When the flag is False then I use Session to store the collection.
When it is True, I will serialize the collection to disk instead.

I only plan to do this for potentially large objects.
Smaller ones will be tossed into Session or Viewstate.

So instead of the normal 2 lines of code (1 to put the object into Session
and 1 to take it out)
I just wrap them in an If statement and check the flag.

So by default, we will store things in Session, but in a pinch can move
large objects to disk and back.
I guess that is a workable approach.

(My original goal was to dynamically test the size of the object and if it
crossed a threshold to move it to disk.)

Thanks for the help Jay!

--
Joe Fallon
Access MVP

"Jay B. Harlow [MVP - Outlook]" <Ja************@msn.com> wrote in message
news:uX**************@tk2msftngp13.phx.gbl...
Joe,
There is no way to get the size of a managed object per se.

You could use System.Runtime.InteropServices.Marshal.SizeOf, however this
returns the size of the object when it is marshaled to the unmanaged

world,
it does not report the true size of the object in the managed realm.

Also I do not believe the Marshal.SizeOf method takes into account
collection classes, you could use the enumerator of the class to get the
size of each element, unfortunately this will not give you a good idea of any overhead in the management of the collection...

Hope this helps
Jay

"Joe Fallon" <jf******@nospamtwcny.rr.com> wrote in message
news:OF**************@TK2MSFTNGP10.phx.gbl...
I would like to know how you can figure out how much memory a given

instance
of a class is using.

For example, if I load a collection class with 10 items it might use

1KB, and if I load it with 1000 items it might use 100KB.
How do I measure the amount of memory used once the class is loaded?

Thanks!
--
Joe Fallon



Nov 20 '05 #7

P: n/a
Jay,
That is very interesting.
Session, Viewstate, Cache, Application,

Can you elaborate on how you control these with some sample code?

I am sure it is not an "all or nothing" solution. You must be able to
control a given variable (like my large collection) using any one of
Session, Viewstate, Cache, Application. I would like to see how you do it so
I don't go down the wrong path again!

Thanks for another good idea!

--
Joe Fallon

"Jay B. Harlow [MVP - Outlook]" <Ja************@msn.com> wrote in message
news:uR**************@tk2msftngp13.phx.gbl...
Joe,
So instead of the normal 2 lines of code (1 to put the object into Session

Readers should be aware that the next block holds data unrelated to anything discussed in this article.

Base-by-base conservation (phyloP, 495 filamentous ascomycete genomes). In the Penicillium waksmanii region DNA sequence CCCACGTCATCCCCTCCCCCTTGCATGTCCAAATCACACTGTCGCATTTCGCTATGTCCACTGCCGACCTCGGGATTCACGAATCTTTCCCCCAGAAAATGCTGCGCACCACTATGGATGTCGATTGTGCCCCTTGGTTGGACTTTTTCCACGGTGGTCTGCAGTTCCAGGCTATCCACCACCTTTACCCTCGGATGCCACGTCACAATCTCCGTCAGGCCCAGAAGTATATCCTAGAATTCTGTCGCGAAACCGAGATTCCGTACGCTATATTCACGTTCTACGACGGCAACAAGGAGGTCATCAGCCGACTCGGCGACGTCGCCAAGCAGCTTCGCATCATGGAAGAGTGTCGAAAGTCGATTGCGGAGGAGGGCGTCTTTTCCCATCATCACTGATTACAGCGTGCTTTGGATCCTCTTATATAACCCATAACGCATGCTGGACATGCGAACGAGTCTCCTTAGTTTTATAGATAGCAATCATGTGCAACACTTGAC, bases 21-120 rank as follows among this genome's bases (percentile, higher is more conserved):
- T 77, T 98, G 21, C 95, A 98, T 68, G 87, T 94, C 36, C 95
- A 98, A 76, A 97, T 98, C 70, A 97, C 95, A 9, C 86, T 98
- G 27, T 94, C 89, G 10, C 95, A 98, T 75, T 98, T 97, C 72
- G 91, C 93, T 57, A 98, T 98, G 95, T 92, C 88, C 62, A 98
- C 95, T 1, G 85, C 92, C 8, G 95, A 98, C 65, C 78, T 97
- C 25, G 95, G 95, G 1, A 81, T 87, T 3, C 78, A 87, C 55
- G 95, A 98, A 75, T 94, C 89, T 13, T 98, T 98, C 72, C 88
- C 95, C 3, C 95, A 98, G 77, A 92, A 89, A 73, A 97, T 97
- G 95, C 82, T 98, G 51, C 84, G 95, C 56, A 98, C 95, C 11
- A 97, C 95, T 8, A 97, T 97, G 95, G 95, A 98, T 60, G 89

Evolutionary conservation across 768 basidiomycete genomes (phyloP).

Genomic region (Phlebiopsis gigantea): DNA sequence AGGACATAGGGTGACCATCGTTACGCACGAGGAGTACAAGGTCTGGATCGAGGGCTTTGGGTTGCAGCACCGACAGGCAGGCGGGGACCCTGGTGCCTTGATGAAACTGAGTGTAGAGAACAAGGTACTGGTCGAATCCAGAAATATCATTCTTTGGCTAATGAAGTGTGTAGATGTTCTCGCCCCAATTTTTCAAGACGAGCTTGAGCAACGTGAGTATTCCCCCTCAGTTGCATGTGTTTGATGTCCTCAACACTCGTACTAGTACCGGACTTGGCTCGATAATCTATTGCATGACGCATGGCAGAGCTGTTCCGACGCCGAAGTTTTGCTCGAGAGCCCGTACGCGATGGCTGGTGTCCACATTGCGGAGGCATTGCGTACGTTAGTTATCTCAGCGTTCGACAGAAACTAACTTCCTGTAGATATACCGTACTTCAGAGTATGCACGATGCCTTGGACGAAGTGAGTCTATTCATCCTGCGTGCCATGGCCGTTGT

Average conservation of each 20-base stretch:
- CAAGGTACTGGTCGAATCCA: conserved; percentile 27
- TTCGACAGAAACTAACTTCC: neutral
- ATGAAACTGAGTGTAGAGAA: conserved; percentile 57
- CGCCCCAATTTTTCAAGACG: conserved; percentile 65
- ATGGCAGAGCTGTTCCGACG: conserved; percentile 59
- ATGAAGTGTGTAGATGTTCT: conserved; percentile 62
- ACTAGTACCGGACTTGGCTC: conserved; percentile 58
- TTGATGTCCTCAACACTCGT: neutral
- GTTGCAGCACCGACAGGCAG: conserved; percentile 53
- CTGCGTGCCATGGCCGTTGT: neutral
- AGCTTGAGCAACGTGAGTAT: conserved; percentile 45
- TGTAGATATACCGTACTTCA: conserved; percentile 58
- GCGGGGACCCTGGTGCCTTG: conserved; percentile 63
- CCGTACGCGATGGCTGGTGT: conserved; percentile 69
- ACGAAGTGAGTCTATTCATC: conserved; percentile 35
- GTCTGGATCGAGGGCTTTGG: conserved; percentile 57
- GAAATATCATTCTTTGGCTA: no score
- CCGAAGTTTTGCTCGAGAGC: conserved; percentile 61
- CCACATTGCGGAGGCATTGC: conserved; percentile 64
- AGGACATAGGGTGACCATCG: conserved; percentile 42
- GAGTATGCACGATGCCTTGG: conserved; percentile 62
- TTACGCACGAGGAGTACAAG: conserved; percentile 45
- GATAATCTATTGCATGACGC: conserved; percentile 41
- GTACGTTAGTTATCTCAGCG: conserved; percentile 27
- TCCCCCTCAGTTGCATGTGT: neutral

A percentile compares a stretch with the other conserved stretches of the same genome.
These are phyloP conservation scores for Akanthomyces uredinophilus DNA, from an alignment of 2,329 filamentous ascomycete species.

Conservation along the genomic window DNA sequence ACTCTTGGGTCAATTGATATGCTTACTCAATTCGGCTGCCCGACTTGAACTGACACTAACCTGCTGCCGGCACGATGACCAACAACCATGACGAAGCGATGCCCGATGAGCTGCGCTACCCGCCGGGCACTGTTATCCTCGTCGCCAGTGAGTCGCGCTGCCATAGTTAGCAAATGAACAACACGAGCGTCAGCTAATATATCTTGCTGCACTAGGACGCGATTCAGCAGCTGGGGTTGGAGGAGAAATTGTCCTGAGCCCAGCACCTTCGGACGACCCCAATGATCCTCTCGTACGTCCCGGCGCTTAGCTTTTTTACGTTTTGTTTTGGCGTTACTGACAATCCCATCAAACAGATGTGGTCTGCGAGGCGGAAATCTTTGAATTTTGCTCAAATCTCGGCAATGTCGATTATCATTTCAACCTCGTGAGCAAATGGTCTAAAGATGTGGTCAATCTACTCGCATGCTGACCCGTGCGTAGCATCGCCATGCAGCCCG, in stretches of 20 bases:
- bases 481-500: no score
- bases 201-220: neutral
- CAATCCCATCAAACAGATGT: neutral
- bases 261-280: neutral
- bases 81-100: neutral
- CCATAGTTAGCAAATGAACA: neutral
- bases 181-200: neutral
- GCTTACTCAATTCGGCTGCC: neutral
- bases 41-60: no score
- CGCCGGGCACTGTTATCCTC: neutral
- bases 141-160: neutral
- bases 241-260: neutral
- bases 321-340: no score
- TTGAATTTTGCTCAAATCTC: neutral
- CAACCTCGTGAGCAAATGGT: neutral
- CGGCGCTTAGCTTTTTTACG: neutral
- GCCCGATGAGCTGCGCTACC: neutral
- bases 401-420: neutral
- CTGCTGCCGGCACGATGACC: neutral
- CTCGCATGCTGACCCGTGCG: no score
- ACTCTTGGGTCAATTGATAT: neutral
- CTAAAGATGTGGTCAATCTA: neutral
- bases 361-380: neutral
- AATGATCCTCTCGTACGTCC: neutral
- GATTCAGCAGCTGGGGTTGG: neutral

and 1 to take it out)
I just wrap them in an If statement and check the flag. I hope you encapsulated your If in a property in a well known place.

In fact I normally encapsulate all access to Session, Viewstate, Cache,
Application, & etc variables in properties in a well known place. This
allows a "single" point of change if I decide that Cache is better then
Session for the variable...

This well known place could either be a shared property of a domain class
(causes coupling to ASP.NET) or a base Page or Control class in ASP.NET. I
normally go for the base Page or Control class, although the domain class
makes its easier (the property is in a single place, verses two places).
Note there are ways to mitigate the coupling to ASP.NET if you choose to

put the property in the domain class...

Hope this helps
Jay

"Joe Fallon" <jf******@nospamtwcny.rr.com> wrote in message
news:uU*************@TK2MSFTNGP11.phx.gbl...
Jay,
It helps a lot.

I tried System.Runtime.InteropServices.Marshal.SizeOf on one of my classes and it failed.

Now that I know it is basically "impossible" I can stop going down that
path.

I decided to use a web.config appsetting flag for this.
When the flag is False then I use Session to store the collection.
When it is True, I will serialize the collection to disk instead.

I only plan to do this for potentially large objects.
Smaller ones will be tossed into Session or Viewstate.

So instead of the normal 2 lines of code (1 to put the object into Session and 1 to take it out)
I just wrap them in an If statement and check the flag.

So by default, we will store things in Session, but in a pinch can move
large objects to disk and back.
I guess that is a workable approach.

(My original goal was to dynamically test the size of the object and if it crossed a threshold to move it to disk.)

Thanks for the help Jay!

--
Joe Fallon
Access MVP

"Jay B. Harlow [MVP - Outlook]" <Ja************@msn.com> wrote in message news:uX**************@tk2msftngp13.phx.gbl...
Joe,
There is no way to get the size of a managed object per se.

You could use System.Runtime.InteropServices.Marshal.SizeOf, however

this returns the size of the object when it is marshaled to the unmanaged

world,